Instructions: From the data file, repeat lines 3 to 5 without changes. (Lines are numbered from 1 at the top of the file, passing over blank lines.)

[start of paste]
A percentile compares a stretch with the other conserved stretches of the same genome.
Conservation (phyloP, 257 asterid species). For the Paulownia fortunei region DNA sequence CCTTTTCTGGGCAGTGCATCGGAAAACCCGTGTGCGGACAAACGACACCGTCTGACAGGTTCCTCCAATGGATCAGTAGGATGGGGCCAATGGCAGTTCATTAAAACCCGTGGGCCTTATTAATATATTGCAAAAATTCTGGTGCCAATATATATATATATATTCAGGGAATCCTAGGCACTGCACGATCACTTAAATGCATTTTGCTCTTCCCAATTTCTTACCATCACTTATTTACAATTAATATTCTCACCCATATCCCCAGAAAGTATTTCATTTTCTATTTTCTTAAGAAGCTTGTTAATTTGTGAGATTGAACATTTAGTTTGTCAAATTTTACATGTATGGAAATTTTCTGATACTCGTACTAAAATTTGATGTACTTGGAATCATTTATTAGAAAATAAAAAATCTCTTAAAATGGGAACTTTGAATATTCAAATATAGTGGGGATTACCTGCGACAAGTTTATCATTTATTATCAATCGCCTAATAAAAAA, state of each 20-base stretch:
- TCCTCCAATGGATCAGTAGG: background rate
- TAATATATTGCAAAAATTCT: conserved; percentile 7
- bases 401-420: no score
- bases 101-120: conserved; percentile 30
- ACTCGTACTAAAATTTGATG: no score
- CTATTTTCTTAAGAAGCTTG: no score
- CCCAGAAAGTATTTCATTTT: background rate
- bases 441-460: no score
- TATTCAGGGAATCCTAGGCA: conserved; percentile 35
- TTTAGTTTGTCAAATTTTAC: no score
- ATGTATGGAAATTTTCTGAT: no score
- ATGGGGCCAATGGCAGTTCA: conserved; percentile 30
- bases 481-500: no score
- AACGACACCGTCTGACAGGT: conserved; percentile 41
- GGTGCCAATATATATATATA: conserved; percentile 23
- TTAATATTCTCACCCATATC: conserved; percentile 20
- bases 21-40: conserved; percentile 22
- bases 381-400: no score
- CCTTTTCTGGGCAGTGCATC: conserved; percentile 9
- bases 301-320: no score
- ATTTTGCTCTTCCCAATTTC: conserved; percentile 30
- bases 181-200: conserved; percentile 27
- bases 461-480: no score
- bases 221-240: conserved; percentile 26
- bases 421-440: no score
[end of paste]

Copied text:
- TCCTCCAATGGATCAGTAGG: background rate
- TAATATATTGCAAAAATTCT: conserved; percentile 7
- bases 401-420: no score